Thanks to a new treatment for 'afib'—an irregular heartbeat—a
Totowa man is back to his busy life.
Climbing steps was exhausting for 72-year-old Tony Tomasello because of
the atrial fibrillation that affected his heart. But now a new treatment
has made a “night and day” difference.
Tony Tomasello had always been very active, so when a heart problem took
away his energy, the Totowa resident was determined to find a solution.
He discovered it at Saint Barnabas Medical Center, where he became the
hospital’s first patient to receive a groundbreaking treatment for
atrial fibrillation, or “Afib”— a fast, irregular heartbeat.
“It’s like night and day, the difference in how I feel,”
says Tomasello about the effects of the June 2015 procedure. “Now
I’m back playing golf. I can get back on my motorcycle.”
At 72, Tomasello still works as a project manager for a demolition firm—a
physically demanding job he enjoys after 40-plus years in the industry.
“Before, I couldn’t go up steps without being exhausted,”
says the husband, father and grandfather. “Now I climb ladders and
go up on roofs again.”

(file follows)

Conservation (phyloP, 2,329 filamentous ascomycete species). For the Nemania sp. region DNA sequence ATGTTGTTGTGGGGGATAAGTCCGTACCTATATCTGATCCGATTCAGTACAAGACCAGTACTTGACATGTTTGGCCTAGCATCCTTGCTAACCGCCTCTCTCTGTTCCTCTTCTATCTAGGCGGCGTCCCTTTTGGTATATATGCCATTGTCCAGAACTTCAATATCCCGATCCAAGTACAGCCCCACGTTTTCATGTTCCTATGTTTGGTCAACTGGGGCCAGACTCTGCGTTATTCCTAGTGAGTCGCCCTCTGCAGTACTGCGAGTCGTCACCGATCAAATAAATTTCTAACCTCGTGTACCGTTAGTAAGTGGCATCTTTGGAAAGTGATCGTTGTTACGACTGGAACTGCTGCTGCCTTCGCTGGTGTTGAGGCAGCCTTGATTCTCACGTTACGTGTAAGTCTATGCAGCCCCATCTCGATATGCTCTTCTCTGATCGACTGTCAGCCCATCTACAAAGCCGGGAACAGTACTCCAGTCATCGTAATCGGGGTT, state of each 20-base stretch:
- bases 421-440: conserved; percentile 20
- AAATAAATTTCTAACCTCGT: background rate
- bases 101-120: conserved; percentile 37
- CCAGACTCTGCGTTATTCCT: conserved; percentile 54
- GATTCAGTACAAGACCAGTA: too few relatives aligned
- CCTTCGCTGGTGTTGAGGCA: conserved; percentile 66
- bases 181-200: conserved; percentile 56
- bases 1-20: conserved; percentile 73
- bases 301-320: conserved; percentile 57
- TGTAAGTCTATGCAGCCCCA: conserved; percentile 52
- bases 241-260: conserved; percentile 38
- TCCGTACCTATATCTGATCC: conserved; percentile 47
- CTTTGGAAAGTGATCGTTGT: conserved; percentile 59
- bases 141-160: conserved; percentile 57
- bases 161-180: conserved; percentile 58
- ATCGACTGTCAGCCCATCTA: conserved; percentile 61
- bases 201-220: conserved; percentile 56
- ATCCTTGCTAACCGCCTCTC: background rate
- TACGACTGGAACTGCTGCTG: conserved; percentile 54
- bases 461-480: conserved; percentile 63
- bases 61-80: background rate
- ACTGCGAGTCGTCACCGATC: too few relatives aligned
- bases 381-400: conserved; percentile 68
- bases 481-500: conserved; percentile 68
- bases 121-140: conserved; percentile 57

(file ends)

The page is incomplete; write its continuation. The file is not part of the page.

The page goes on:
Traditional treatments for Afib have included anti-arrhythmic medications,
the use of electricity to “reset” the heart’s rhythm,
and ablation—a process that employs heat, cold or radiofrequency
energy to neutralize “hot spots” in tissue so that erratic
signals are made normal again. But Tomasello posed a special challenge
because of his enlarged heart.
In the past, there were no reliable treatments for Afib patients with other
cardiac conditions such as an enlarged heart or congestive heart failure.
Today, however, a procedure called the “Afib hybrid maze”
is giving them their lives back.
The treatment consists of two types of ablation. The first is performed
on the outside of the heart through a small incision below the ribs. The
second is done on the heart’s interior, using catheters threaded
through veins in the leg.
David Dobesh, M.D.
Saint Barnabas Medical Center is one of only a handful of East Coast centers
to offer this minimally invasive treatment, notes cardiologist David Dobesh,
M.D., who conducted Tomasello’s procedure with Frederic Sardari,
M.D., vice chairman of Cardiothoracic Surgery.
When the heart chambers are enlarged as in Tomasello’s case, explains
Dr. Dobesh, more areas require ablation, including some that are more
accessible from the outside. “Previously, ablation on the outside
of the heart required opening the chest or collapsing the lungs,”
he says. “Today we can go in through a small, laparoscopic incision
and use a tiny camera to accurately direct the therapy.”
Tomasello is grateful for the team at Saint Barnabas—including his
daughter Nicole, a nurse at the hospital, who first suggested he go there.
“It’s a step above anything else in this area,” he says.
“The attitude of every staff member is incredible. They genuinely
care about you.”
To find out more about cardiac services available at Saint Barnabas Medical
Center, please call 973.322.5244 or visit